The "Schusterloch" (Shoemaker's Gap) in the mountains above the spa resort Bad Goisern in the Salzkammergut is named in honour of a happy accident. A mountain guide fell into a ravine and because his stiff, smooth-soled mountain boots were more a hindrance than a help, he had to extricate himself barefoot. This brought about the birth of boots named after the village of their conception - the Goiserer - because the mountain guide was also a shoemaker who, once safely back in his workshop, invented the now legendary double stitching. A leather upper is stitched twice to the sole of the boot, making it robust, flexible and stable. It was a huge step forward. Due to their exemplary quality, these lace-up ankle boots with soles studded with handmade iron nails soon found a place in every noble huntsman's wardrobe. Empress Sisi herself wore a pair of Goiserer for mountain climbing.
Those who own a coveted pair of Goiserer boots knows what a joy they are to wear. Rudolf Steflitsch-Hackl is now the only shoemaker in the world who makes them to the specifications of the founder, and with tools that his father and grandfather used. No wonder then that the order book is full and the esteemed clientele (names are not divulged) from all over the world has to wait between 12 and 15 months from being measured to receiving the handmade footwear. Rudolf Steflitsch-Hackl creates his double-stitched footwear to match Tracht (national costume), business suits and evening wear in equal measure.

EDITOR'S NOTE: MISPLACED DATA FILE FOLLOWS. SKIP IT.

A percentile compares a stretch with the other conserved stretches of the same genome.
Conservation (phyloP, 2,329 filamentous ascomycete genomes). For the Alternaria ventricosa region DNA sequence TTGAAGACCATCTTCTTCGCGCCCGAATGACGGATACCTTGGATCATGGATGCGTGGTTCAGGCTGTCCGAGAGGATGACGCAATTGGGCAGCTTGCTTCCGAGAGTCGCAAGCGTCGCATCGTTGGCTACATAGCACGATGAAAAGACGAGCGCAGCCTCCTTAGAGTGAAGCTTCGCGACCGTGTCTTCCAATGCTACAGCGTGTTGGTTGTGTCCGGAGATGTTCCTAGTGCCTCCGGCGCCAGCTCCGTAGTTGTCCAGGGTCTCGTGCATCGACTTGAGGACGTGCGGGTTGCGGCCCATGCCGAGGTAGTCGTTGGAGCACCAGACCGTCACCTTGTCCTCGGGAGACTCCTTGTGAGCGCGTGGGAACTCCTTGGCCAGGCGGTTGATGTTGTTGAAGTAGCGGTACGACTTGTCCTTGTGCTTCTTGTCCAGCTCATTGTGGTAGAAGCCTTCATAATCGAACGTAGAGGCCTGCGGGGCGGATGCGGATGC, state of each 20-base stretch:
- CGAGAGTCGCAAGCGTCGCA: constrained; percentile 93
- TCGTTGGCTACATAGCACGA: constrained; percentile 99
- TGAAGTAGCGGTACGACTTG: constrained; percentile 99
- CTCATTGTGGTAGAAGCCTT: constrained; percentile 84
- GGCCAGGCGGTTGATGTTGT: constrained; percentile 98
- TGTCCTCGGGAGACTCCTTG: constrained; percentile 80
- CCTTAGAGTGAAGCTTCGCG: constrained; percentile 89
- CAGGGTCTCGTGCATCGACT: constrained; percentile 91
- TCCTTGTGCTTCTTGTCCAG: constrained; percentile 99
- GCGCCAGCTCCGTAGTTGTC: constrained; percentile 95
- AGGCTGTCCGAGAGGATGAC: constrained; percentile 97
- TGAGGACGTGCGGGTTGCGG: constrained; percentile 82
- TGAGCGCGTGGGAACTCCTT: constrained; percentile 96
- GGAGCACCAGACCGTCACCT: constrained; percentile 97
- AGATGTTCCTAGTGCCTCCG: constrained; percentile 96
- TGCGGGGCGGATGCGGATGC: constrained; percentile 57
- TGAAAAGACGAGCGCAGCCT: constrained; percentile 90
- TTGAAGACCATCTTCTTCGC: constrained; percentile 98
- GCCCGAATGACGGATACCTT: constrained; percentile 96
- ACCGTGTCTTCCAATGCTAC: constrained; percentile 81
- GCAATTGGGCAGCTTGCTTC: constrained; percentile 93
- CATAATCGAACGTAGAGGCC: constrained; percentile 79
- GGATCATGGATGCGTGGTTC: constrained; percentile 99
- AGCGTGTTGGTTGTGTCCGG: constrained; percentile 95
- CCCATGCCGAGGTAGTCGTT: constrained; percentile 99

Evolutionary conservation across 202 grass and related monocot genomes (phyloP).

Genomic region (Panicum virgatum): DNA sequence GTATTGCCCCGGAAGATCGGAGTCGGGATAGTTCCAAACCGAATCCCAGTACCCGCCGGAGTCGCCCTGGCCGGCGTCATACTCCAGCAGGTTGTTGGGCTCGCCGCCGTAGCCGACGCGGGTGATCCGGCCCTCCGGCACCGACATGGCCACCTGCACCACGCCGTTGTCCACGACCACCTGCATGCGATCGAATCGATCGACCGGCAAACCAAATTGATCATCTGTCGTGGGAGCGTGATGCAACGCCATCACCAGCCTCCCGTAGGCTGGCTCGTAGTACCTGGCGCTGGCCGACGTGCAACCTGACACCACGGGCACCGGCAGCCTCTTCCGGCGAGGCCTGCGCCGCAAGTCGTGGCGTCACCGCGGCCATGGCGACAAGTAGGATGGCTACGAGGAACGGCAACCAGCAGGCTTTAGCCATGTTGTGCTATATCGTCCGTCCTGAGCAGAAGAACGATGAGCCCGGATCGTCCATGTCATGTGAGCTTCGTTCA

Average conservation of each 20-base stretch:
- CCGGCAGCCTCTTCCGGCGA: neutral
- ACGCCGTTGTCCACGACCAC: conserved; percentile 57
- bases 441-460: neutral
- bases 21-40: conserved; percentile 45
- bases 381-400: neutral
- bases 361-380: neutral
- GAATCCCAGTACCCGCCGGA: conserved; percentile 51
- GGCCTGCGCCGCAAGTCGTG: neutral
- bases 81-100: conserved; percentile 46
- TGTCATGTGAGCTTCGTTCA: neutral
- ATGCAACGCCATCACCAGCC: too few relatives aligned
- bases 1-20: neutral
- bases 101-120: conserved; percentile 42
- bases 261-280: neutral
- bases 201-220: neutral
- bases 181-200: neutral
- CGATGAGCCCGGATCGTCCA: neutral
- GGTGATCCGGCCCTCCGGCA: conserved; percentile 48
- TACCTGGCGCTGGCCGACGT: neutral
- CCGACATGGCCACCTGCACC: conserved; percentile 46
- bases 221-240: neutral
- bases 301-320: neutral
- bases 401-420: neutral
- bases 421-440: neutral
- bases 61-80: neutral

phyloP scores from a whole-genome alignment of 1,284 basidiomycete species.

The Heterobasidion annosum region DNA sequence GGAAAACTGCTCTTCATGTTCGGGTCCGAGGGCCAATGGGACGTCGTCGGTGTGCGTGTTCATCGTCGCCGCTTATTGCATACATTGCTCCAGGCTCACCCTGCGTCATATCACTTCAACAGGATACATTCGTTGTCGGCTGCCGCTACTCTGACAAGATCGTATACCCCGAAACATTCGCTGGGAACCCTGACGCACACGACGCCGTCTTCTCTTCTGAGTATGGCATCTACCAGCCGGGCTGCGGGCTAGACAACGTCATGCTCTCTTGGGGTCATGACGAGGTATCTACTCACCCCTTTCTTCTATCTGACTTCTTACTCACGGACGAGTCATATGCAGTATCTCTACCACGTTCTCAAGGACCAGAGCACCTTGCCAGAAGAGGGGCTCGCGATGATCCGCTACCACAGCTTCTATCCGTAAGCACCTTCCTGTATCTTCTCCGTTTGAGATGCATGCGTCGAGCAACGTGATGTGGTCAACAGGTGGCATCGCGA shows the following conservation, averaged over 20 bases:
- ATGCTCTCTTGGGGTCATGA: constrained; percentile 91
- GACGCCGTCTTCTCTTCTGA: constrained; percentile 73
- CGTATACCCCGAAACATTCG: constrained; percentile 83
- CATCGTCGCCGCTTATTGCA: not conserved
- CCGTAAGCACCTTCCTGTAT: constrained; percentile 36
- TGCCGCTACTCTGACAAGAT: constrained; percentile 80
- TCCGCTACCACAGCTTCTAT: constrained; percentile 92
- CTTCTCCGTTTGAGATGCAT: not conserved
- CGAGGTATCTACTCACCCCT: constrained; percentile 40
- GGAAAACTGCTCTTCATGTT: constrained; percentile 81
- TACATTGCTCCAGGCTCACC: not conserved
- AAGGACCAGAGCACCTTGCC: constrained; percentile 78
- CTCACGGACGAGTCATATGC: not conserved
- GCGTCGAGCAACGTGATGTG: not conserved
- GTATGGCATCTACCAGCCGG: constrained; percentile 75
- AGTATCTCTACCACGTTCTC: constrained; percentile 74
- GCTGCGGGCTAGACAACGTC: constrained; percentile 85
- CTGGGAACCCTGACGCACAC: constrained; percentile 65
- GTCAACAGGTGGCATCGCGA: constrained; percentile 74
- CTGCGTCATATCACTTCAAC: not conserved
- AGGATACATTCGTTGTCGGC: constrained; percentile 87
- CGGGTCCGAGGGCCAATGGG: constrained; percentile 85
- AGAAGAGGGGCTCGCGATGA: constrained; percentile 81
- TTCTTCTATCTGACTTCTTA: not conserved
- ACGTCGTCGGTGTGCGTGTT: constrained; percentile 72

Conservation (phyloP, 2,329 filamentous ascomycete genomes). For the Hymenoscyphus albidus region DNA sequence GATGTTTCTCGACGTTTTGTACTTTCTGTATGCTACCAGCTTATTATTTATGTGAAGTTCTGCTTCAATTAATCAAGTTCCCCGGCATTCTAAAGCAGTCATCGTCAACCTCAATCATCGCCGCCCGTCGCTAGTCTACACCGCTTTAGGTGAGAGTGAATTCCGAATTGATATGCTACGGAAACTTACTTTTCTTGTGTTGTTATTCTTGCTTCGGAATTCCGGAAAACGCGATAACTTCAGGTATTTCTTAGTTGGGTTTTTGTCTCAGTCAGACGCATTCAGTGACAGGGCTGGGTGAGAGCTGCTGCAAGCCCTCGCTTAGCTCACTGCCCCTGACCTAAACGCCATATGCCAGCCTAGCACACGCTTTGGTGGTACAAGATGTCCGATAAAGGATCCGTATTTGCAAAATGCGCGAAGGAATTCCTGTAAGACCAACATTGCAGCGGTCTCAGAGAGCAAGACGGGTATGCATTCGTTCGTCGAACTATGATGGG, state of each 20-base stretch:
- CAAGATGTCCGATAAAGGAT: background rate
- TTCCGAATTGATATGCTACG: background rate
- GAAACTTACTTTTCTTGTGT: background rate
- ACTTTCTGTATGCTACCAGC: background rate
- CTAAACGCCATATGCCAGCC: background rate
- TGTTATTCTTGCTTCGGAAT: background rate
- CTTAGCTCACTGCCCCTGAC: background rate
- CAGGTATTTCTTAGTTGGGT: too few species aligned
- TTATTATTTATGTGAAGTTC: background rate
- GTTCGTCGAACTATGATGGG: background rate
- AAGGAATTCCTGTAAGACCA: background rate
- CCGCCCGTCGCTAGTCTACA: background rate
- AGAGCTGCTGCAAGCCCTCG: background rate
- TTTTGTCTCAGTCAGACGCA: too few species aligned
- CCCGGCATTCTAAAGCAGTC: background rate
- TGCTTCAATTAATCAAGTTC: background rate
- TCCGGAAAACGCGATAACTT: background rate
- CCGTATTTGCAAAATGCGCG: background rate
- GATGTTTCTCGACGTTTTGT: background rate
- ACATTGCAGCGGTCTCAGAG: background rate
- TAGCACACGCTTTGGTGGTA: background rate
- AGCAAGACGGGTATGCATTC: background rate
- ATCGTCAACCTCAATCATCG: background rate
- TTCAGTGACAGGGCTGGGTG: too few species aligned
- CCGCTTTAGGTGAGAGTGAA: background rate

Once the purpose of the footwear is confirmed, Steflitsch-Hackl selects appropriate leather for the upper and sole, then adapts the design in terms of colour, shape and decoration to the personality of its wearer. He produces truly unique handmade articles. Goiserer footwear can be ballet pumps, light trekking boots, city lace-ups or snazzy golf shoes. For nothing is as individual and insightful as a handmade shoe. From the first sketch, each pair of Goiserer is the expression of a life philosophy: to stand with both feet firmly on the ground - regardless of whether that may be polished parquet or rock and ice.
This museum illustrates the history of shoe manufacturing through various displays and exhibits. It is only open certain months of the year, so please check the opening dates at the following link:
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